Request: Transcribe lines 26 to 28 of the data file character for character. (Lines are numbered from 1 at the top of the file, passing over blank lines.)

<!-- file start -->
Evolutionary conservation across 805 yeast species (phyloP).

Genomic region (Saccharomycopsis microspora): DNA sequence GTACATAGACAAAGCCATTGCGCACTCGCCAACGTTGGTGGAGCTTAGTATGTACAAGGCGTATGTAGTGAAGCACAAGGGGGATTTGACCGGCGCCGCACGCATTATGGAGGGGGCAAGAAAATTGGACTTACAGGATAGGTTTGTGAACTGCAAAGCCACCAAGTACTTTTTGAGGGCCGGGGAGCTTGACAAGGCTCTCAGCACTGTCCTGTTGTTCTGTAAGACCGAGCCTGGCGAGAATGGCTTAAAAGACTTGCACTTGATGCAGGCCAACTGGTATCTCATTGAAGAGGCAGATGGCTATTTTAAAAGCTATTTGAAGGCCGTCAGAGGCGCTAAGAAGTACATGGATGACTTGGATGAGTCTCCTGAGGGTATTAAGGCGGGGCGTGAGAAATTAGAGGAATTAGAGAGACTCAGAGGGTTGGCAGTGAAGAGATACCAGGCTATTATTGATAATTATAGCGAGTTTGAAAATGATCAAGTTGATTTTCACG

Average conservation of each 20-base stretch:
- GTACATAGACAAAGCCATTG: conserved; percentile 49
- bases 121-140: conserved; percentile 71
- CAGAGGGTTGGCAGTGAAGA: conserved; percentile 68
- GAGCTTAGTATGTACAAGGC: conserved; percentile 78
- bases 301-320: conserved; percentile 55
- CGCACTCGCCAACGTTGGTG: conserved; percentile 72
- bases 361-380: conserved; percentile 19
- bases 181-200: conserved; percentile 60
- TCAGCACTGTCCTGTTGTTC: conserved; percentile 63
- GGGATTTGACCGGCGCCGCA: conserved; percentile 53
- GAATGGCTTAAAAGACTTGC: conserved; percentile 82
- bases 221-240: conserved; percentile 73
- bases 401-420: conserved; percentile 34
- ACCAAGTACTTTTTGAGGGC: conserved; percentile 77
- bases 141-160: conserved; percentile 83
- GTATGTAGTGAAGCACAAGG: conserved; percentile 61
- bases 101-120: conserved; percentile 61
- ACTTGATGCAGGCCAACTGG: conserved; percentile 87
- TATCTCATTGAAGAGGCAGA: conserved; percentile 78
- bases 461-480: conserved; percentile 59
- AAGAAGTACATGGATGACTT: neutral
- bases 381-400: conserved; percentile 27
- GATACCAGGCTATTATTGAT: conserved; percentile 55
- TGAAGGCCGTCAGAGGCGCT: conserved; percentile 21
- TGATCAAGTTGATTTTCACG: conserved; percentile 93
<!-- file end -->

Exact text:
- GATACCAGGCTATTATTGAT: conserved; percentile 55
- TGAAGGCCGTCAGAGGCGCT: conserved; percentile 21
- TGATCAAGTTGATTTTCACG: conserved; percentile 93